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Home > About us > Legislation > Amended legislation > Free water mandatory

Free water mandatory

It is mandatory to have free drinking water available to patrons at all times liquor is sold or supplied in licensed venues.

This law was introduced in 2004 following a number of complaints from patrons who were denied access to tap water to take medication, or to relieve dehydration. In a number of cases only bottled water was available and the pricing structure did not conform with the 'reasonable charge' guidelines previously approved by the Minister for Gaming and Racing.

Providing drinking water is an essential responsible service of alcohol measure. Water can help to slow down alcohol consumption (thereby avoiding intoxication), and is important in preventing dehydration - especially in dance and nightclub style venues.

It is a condition of a liquor licence and certificate of registration that, at all times liquor is sold or supplied on the premises, drinking water must be available free to patrons. It must be sold or supplied at or near liquor service points, or by the same means of service by which liquor is supplied (such as by waiter service). Penalties range from an official reprimand, suspension or cancellation of a licence or certificate of registration, and a maximum court penalty of $22,000.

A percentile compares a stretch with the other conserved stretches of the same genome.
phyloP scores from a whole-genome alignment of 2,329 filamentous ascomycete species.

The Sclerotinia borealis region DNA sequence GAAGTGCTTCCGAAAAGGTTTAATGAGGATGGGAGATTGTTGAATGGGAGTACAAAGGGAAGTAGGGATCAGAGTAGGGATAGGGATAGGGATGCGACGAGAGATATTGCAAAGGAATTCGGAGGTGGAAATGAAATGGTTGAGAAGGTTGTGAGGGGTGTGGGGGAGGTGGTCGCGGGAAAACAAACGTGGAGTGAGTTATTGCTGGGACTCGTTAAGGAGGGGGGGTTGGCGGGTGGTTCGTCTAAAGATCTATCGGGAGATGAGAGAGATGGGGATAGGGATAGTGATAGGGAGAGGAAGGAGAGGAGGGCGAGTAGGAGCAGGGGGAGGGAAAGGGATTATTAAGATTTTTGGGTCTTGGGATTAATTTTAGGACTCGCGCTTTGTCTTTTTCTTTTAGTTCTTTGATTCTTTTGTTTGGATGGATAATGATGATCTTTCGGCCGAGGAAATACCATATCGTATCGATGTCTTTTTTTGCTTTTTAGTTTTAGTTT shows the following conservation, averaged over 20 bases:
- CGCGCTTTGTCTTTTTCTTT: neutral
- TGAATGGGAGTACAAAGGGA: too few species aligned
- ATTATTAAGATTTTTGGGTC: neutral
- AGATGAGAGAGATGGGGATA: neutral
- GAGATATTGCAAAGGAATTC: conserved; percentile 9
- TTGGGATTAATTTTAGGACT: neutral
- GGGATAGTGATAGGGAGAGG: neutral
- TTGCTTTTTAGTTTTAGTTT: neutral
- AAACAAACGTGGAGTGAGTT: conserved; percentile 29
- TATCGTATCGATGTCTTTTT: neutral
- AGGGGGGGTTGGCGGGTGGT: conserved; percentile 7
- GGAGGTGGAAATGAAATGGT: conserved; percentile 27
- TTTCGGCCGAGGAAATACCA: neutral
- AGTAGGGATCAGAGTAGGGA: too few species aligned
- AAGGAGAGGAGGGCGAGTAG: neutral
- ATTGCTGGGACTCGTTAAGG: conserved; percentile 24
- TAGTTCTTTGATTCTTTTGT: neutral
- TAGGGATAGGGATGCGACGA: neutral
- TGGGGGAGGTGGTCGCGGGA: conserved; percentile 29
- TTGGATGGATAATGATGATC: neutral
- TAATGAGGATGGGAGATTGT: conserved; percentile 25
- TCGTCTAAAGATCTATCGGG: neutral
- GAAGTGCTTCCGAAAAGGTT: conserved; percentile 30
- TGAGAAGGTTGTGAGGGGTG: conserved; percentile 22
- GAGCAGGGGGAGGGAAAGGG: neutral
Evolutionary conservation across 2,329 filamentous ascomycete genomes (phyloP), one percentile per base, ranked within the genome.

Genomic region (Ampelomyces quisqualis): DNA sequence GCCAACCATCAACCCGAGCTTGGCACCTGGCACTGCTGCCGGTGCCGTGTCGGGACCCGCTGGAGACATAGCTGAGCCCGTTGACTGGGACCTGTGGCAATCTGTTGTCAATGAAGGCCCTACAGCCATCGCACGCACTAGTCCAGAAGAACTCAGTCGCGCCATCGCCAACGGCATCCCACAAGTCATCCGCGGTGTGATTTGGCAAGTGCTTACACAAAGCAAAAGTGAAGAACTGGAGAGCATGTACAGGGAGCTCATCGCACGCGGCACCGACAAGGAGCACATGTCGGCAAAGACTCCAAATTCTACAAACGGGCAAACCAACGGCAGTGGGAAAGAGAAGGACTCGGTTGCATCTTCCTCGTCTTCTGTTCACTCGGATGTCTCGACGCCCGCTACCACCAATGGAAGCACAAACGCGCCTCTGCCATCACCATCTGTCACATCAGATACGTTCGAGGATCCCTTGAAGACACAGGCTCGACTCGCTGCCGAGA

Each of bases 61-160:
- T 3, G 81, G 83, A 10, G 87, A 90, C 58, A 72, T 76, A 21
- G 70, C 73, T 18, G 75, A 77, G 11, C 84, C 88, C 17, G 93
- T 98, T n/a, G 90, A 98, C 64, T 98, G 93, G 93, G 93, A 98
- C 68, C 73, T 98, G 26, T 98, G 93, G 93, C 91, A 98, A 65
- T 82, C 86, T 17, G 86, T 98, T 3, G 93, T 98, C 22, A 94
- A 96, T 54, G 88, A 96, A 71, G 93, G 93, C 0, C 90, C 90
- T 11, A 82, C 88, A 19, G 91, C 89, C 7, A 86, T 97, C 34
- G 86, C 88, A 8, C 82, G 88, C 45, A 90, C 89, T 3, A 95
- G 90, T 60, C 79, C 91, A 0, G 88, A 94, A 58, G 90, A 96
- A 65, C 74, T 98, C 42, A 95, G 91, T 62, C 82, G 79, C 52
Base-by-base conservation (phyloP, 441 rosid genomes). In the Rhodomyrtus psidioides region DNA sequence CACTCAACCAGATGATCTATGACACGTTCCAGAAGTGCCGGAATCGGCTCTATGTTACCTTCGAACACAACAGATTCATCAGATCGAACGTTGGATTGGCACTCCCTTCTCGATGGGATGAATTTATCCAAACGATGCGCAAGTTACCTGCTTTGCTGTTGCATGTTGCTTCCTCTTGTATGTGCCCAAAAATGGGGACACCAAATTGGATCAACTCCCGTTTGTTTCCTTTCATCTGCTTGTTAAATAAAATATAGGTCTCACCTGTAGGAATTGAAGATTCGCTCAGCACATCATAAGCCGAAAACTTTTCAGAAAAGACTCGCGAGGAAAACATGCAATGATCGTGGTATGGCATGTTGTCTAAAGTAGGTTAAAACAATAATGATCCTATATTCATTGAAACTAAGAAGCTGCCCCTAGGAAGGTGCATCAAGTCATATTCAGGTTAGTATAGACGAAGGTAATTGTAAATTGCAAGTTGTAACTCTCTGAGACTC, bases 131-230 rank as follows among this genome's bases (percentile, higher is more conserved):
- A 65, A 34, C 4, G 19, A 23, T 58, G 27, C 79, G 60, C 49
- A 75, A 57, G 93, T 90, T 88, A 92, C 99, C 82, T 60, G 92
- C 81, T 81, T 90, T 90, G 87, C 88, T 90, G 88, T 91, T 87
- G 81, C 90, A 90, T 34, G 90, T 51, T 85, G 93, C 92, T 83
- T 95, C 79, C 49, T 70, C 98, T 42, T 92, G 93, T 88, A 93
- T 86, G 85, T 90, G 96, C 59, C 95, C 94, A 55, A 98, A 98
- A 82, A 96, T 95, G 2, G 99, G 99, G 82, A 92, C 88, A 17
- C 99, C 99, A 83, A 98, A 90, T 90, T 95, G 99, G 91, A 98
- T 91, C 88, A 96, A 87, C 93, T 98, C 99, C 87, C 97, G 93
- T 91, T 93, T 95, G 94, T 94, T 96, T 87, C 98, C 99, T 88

It is up to venues to decide what type of free drinking water is provided. For example you may choose to provide water by the glass or from a jug at bar service areas. Alternatively you may choose to have a drinking water dispenser nearby their bar area for patrons to serve themselves.

In the case of fine-dining restaurants, it is customary to have packaged water available for sale such as imported bottled water. This is permitted so long as free drinking water is also available at all times. Additionally, some patrons may prefer to drink filtered bottled water. Again, venues will comply with these new requirements so long as free drinking water is also available to patrons.

These laws do not apply to off-licences - such as liquor stores and wholesale businesses.